Active surveillance for prostate cancer: can we modernize contemporary protocols to improve patient selection and outcomes in the focal therapy era?
PURPOSE OF REVIEW: In the absence of whole gland treatment for prostate cancer, both active surveillance and focal therapy share the common need of requiring a more thorough, detailed and precise analysis of the biological threats within the prostatic parenchyma if one chooses to monitor or selectively eradicate only specific neoplastic targets. In addition, focal therapy utilizes active surveillance post-treatment to monitor the untreated sectors of the prostate. We aim to evaluate the current modalities available to modernize active surveillance protocols in order to distinguish patients who may be safely observed from those who require intervention. RECENT FINDINGS: Traditional active surveillance protocols by today's standards are rudimentary given the rapidly evolving technologies now available to clinicians. There is growing evidence for the adoption and use of multiparametric MRI and MRI-targeted biopsy to identify and localize prostate cancers of higher stage and grade. In addition, serum markers and prostate tissue DNA, RNA and methylation markers provide novel information that extends beyond Gleason grade to better characterize and define prostate cancer prognosis. Current active surveillance protocols should incorporate these modalities to improve patient stratification to surveillance, focal or whole gland interventions. SUMMARY: Active surveillance protocols should be modernized to include cancer localization modalities and molecular prognostic markers to improve tumour characterization and better stratify men to surveillance, focal or radical intervention.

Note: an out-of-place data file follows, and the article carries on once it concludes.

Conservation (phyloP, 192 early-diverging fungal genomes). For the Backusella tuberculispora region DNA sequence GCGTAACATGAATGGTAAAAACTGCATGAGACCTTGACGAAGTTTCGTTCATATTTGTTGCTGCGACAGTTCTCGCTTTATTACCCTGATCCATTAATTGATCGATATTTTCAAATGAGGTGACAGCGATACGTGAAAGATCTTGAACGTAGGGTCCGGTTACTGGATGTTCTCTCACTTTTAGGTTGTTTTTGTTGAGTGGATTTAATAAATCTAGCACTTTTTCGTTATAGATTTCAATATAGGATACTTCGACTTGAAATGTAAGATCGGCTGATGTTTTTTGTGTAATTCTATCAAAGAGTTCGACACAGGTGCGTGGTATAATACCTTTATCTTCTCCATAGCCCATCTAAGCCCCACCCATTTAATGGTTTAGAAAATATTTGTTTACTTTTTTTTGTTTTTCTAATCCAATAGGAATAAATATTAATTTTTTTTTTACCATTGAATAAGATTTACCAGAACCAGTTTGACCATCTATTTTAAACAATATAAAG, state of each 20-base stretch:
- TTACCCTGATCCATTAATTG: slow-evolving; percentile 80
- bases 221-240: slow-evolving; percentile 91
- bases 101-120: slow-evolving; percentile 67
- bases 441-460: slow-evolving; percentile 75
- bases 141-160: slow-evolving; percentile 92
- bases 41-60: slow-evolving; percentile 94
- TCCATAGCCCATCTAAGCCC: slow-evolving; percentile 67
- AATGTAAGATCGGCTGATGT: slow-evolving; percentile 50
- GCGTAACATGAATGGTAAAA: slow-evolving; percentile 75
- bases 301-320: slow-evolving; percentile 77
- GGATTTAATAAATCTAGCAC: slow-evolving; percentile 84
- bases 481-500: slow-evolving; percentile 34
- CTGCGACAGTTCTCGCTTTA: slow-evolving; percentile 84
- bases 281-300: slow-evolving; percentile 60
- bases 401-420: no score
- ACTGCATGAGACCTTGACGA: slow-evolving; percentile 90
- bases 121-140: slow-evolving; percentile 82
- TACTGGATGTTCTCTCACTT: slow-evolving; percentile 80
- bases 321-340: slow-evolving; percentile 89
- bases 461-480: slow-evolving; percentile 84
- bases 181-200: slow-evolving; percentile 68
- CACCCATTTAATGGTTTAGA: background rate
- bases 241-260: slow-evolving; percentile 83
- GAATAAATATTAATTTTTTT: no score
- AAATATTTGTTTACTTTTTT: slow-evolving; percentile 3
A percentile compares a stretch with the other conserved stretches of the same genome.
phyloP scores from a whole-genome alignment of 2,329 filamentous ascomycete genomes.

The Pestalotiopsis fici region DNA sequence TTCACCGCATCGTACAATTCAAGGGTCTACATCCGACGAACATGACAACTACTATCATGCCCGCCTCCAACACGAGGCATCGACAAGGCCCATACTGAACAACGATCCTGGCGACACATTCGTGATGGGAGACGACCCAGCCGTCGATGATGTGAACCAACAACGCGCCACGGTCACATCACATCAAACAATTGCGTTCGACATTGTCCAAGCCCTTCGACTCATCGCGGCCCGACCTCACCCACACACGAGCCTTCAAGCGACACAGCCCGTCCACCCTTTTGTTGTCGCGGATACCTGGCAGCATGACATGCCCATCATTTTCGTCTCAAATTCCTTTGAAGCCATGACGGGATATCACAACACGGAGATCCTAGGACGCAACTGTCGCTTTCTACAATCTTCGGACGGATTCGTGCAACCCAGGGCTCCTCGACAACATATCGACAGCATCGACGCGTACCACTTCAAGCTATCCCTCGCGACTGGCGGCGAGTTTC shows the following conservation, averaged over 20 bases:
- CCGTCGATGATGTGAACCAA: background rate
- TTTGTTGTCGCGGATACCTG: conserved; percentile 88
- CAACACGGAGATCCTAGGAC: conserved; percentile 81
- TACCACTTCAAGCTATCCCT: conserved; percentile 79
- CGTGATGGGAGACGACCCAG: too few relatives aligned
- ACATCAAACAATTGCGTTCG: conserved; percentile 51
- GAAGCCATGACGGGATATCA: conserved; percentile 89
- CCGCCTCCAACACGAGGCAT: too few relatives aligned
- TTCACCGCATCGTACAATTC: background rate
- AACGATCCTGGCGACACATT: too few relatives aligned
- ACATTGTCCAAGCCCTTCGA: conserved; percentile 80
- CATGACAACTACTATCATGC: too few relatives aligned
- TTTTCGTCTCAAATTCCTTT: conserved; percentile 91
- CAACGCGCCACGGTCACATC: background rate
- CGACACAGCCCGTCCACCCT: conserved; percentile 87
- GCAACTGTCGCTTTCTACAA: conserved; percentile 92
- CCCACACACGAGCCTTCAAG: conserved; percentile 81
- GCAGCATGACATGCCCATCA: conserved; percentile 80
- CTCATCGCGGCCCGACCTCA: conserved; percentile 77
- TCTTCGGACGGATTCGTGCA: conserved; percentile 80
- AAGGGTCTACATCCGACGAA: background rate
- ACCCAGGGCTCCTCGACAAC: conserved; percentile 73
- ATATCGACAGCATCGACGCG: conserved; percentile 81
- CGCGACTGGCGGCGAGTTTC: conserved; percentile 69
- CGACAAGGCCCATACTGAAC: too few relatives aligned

Tay, KJ; Mendez, M; Moul, JW; Polascik, TJ
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